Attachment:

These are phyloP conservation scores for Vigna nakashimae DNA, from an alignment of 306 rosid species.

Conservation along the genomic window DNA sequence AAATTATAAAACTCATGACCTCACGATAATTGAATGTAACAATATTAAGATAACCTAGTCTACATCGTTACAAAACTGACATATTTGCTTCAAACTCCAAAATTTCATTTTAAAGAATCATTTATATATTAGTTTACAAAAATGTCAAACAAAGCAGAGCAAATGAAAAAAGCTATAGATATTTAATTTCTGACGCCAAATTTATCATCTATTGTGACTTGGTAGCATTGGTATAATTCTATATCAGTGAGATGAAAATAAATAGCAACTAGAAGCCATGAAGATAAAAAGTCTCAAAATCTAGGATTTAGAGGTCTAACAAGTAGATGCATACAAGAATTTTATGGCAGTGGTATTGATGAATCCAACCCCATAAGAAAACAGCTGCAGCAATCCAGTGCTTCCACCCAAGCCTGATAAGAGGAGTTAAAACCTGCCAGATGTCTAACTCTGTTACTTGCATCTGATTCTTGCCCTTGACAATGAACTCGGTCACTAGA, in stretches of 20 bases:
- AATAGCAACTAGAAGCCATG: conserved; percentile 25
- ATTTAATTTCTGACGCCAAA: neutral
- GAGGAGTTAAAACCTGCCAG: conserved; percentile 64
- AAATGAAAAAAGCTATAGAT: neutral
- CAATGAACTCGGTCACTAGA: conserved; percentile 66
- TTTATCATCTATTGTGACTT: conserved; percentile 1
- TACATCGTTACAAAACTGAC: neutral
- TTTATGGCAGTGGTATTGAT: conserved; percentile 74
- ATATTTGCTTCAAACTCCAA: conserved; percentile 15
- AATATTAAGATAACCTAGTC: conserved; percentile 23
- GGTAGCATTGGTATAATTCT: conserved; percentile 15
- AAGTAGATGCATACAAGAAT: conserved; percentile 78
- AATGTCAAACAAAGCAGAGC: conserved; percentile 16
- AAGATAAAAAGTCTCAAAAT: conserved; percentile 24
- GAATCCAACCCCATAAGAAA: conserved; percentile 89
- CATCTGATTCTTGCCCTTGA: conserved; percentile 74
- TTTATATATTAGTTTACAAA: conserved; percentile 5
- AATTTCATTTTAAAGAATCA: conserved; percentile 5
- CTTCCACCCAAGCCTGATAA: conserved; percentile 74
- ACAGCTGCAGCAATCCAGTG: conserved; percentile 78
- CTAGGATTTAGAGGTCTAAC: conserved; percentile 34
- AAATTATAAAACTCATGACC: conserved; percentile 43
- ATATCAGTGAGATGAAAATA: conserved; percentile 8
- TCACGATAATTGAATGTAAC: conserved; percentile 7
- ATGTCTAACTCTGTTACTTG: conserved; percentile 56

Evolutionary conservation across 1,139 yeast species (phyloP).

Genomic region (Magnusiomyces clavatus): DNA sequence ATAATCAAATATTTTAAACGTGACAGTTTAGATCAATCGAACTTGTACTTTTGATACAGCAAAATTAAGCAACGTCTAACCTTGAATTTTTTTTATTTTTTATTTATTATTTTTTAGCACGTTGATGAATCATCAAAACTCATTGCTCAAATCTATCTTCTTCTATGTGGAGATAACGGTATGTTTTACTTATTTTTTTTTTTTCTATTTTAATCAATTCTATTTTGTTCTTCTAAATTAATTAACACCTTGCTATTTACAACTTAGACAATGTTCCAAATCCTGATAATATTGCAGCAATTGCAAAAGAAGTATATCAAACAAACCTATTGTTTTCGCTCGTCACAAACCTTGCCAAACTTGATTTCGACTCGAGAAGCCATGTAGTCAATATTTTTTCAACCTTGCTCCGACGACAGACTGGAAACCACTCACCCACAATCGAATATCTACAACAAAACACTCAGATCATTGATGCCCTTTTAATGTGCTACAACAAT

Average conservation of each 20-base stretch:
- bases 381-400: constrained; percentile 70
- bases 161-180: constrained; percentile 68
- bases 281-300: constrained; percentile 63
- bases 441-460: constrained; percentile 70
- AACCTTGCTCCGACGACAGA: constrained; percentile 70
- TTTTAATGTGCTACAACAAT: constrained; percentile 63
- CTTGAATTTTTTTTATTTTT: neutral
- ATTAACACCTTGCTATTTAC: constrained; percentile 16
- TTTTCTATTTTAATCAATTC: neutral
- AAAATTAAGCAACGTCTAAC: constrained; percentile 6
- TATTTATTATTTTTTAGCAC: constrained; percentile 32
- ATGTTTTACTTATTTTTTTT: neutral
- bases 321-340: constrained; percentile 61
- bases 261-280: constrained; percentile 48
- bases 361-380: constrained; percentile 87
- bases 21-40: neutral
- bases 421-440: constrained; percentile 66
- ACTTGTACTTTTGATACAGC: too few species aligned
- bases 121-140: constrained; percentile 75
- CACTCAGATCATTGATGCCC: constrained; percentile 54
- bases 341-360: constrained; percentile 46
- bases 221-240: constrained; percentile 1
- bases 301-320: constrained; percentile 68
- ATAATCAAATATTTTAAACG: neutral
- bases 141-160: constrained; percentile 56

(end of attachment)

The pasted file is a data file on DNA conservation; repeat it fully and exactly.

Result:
These are phyloP conservation scores for Vigna nakashimae DNA, from an alignment of 306 rosid species.

Conservation along the genomic window DNA sequence AAATTATAAAACTCATGACCTCACGATAATTGAATGTAACAATATTAAGATAACCTAGTCTACATCGTTACAAAACTGACATATTTGCTTCAAACTCCAAAATTTCATTTTAAAGAATCATTTATATATTAGTTTACAAAAATGTCAAACAAAGCAGAGCAAATGAAAAAAGCTATAGATATTTAATTTCTGACGCCAAATTTATCATCTATTGTGACTTGGTAGCATTGGTATAATTCTATATCAGTGAGATGAAAATAAATAGCAACTAGAAGCCATGAAGATAAAAAGTCTCAAAATCTAGGATTTAGAGGTCTAACAAGTAGATGCATACAAGAATTTTATGGCAGTGGTATTGATGAATCCAACCCCATAAGAAAACAGCTGCAGCAATCCAGTGCTTCCACCCAAGCCTGATAAGAGGAGTTAAAACCTGCCAGATGTCTAACTCTGTTACTTGCATCTGATTCTTGCCCTTGACAATGAACTCGGTCACTAGA, in stretches of 20 bases:
- AATAGCAACTAGAAGCCATG: conserved; percentile 25
- ATTTAATTTCTGACGCCAAA: neutral
- GAGGAGTTAAAACCTGCCAG: conserved; percentile 64
- AAATGAAAAAAGCTATAGAT: neutral
- CAATGAACTCGGTCACTAGA: conserved; percentile 66
- TTTATCATCTATTGTGACTT: conserved; percentile 1
- TACATCGTTACAAAACTGAC: neutral
- TTTATGGCAGTGGTATTGAT: conserved; percentile 74
- ATATTTGCTTCAAACTCCAA: conserved; percentile 15
- AATATTAAGATAACCTAGTC: conserved; percentile 23
- GGTAGCATTGGTATAATTCT: conserved; percentile 15
- AAGTAGATGCATACAAGAAT: conserved; percentile 78
- AATGTCAAACAAAGCAGAGC: conserved; percentile 16
- AAGATAAAAAGTCTCAAAAT: conserved; percentile 24
- GAATCCAACCCCATAAGAAA: conserved; percentile 89
- CATCTGATTCTTGCCCTTGA: conserved; percentile 74
- TTTATATATTAGTTTACAAA: conserved; percentile 5
- AATTTCATTTTAAAGAATCA: conserved; percentile 5
- CTTCCACCCAAGCCTGATAA: conserved; percentile 74
- ACAGCTGCAGCAATCCAGTG: conserved; percentile 78
- CTAGGATTTAGAGGTCTAAC: conserved; percentile 34
- AAATTATAAAACTCATGACC: conserved; percentile 43
- ATATCAGTGAGATGAAAATA: conserved; percentile 8
- TCACGATAATTGAATGTAAC: conserved; percentile 7
- ATGTCTAACTCTGTTACTTG: conserved; percentile 56

Evolutionary conservation across 1,139 yeast species (phyloP).

Genomic region (Magnusiomyces clavatus): DNA sequence ATAATCAAATATTTTAAACGTGACAGTTTAGATCAATCGAACTTGTACTTTTGATACAGCAAAATTAAGCAACGTCTAACCTTGAATTTTTTTTATTTTTTATTTATTATTTTTTAGCACGTTGATGAATCATCAAAACTCATTGCTCAAATCTATCTTCTTCTATGTGGAGATAACGGTATGTTTTACTTATTTTTTTTTTTTCTATTTTAATCAATTCTATTTTGTTCTTCTAAATTAATTAACACCTTGCTATTTACAACTTAGACAATGTTCCAAATCCTGATAATATTGCAGCAATTGCAAAAGAAGTATATCAAACAAACCTATTGTTTTCGCTCGTCACAAACCTTGCCAAACTTGATTTCGACTCGAGAAGCCATGTAGTCAATATTTTTTCAACCTTGCTCCGACGACAGACTGGAAACCACTCACCCACAATCGAATATCTACAACAAAACACTCAGATCATTGATGCCCTTTTAATGTGCTACAACAAT

Average conservation of each 20-base stretch:
- bases 381-400: constrained; percentile 70
- bases 161-180: constrained; percentile 68
- bases 281-300: constrained; percentile 63
- bases 441-460: constrained; percentile 70
- AACCTTGCTCCGACGACAGA: constrained; percentile 70
- TTTTAATGTGCTACAACAAT: constrained; percentile 63
- CTTGAATTTTTTTTATTTTT: neutral
- ATTAACACCTTGCTATTTAC: constrained; percentile 16
- TTTTCTATTTTAATCAATTC: neutral
- AAAATTAAGCAACGTCTAAC: constrained; percentile 6
- TATTTATTATTTTTTAGCAC: constrained; percentile 32
- ATGTTTTACTTATTTTTTTT: neutral
- bases 321-340: constrained; percentile 61
- bases 261-280: constrained; percentile 48
- bases 361-380: constrained; percentile 87
- bases 21-40: neutral
- bases 421-440: constrained; percentile 66
- ACTTGTACTTTTGATACAGC: too few species aligned
- bases 121-140: constrained; percentile 75
- CACTCAGATCATTGATGCCC: constrained; percentile 54
- bases 341-360: constrained; percentile 46
- bases 221-240: constrained; percentile 1
- bases 301-320: constrained; percentile 68
- ATAATCAAATATTTTAAACG: neutral
- bases 141-160: constrained; percentile 56